The Piano

It’s easy to forget that for the French seaside city of Cannes, the film festival is basically a pop-up, one of many conventions that annually roll into town. Last month, Cannes hosted its first fest devoted to television, Canneseries, and next month, the annual music event, Midem, returns to the French Riviera. And though you may learn from locals that the Cannes Lions International Festival of Creativity draws attendees who spend more money, the film festival and its famous red carpet continue to bring the widest attention to this tony and tacky Cote d’Azur town, setting the stage for the coming year in international cinema.

All of this is worth considering, as the Cannes Film Festival opened amid renewed scrutiny of its reputation and history and the role it plays in representing film culture. On the business side, a public spat between the festival and Netflix has left titles liked by its programmers out of the lineup; at the same time, criticism of the consistently slim representation of female filmmakers in its coveted competition lineup has only grown louder in the wake of revelations about horrifying off-screen abuses, some of which occurred here. (Last fall, Asia Argento told The New Yorker’s Ronan Farrow that she had been raped by Harvey Weinstein in Cannes.) In its history, just over four percent of the films in competition for the Palme d’Or have been directed by women, and the top prize has only once been awarded to a woman: Jane Campion for The Piano in 1993.

While in recent years festival head Thierry Frémaux has laid the blame on a global film community that has failed to put women behind the camera, this year his tone has changed. Announcing the lineup last month, Frémaux likened the revelations of sexual assault and abuse to an earthquake. Then on Monday, during an impromptu press conference on the eve of opening day, he said, “It is not just the Cannes Film Festival that has changed since the Weinstein scandal, the whole world has changed . . . Cinema has always been in the hands of men. We’re doing our best to ensure that our selection is well-balanced and diverse. There will be more and more [women filmmakers] in the future.” Frémaux also announced on Monday a hotline where anyone abused or assaulted can seek help or support during this year’s festival.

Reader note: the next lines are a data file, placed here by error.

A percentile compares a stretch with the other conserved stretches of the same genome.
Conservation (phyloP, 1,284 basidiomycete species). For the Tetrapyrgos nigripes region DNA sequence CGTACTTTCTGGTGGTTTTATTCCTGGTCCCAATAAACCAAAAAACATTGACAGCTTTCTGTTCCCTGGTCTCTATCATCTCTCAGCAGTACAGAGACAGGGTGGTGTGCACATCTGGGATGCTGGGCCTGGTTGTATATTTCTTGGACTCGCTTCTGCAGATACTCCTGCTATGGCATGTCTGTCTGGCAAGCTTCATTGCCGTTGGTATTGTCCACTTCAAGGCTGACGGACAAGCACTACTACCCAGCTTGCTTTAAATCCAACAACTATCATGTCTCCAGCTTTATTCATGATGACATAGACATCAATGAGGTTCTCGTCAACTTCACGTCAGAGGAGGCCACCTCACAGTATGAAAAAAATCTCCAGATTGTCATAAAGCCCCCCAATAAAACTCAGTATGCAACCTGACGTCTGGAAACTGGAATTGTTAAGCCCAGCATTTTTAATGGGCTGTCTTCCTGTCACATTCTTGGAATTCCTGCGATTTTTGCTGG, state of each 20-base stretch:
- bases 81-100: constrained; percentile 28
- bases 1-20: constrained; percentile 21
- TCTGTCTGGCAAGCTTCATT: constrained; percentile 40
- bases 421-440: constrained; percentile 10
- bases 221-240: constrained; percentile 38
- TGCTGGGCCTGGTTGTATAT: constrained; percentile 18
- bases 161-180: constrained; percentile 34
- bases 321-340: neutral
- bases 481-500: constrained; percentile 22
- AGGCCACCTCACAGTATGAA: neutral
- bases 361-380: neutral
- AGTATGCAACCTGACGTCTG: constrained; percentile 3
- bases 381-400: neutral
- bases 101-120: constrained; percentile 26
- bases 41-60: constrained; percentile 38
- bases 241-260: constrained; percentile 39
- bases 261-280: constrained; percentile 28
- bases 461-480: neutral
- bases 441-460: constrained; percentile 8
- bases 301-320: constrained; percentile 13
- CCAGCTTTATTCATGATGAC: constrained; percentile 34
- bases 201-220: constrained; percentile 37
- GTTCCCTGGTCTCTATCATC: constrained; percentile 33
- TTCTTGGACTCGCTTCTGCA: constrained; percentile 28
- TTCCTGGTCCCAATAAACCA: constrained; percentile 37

Cannes 2018 Jury

Photo by Eugene Hernandez

On opening day, the festival’s diverse jury sat down for a press conference prior to embarking upon their work evaluating this year’s 21 competition titles. The group, this year lead by Cate Blanchett, includes actors Chang Chen, Léa Seydoux, and Kristen Stewart; filmmakers Ava DuVernay, Robert Guédiguian, Denis Villeneuve, and Andrei Zvyagintsev; and musician Khadja Nin.

Every year Cannes stirs up talk about the state of film culture and the industry, and in 2018 the conversation is perhaps even more pronounced. I asked the group to reflect on why movies matter today.

Villeneuve began: “It’s more relevant than ever. At a time where, in media, truth is in a kind of danger, I think that cinema has a role to play to bring truth to the screen.” Stewart agreed, seated a few spots away on the dais, adding: “You hold up a mirror in front of everyone. It’s so important to consistently self-assess and also explore and also be shown things that you are not currently living with. Introspection and self-reflection and opening your eyes to things that are nothing like yourself, that’s the only way to grow.”

In responding to the same question, DuVernay, in Cannes for the first time, marveled at the notion of being from Compton in South Los Angeles and now sitting on the film world’s stage. DuVernay said that foreign films gave her a window into other cultures when growing up: “There was nothing outside of my window to orient me to my place in the world. It was film that did that. It was film that allowed me to assert my voice in the world.”

“It’s so important that we are inclusive of the different ways in which we participate in film,” DuVernay continued, touching upon the debate that has recently divided Cannes and Netflix. DuVernay directs movies, but she also works in television. Her next project is a series for Netflix, so she pushed back on the notion that film’s home is exclusively the big screen. “So, whether that’s in a theater or not, it’s still film. This is a question that the industry, artists, and executives are grappling with right now. But film is a story told by a filmmaker, and I don’t think the way in which that film is presented to an audience has a bearing on whether or not it is a film.”

Eugene Hernandez is Deputy Director of the Film Society of Lincoln Center and Co-Publisher of Film Comment.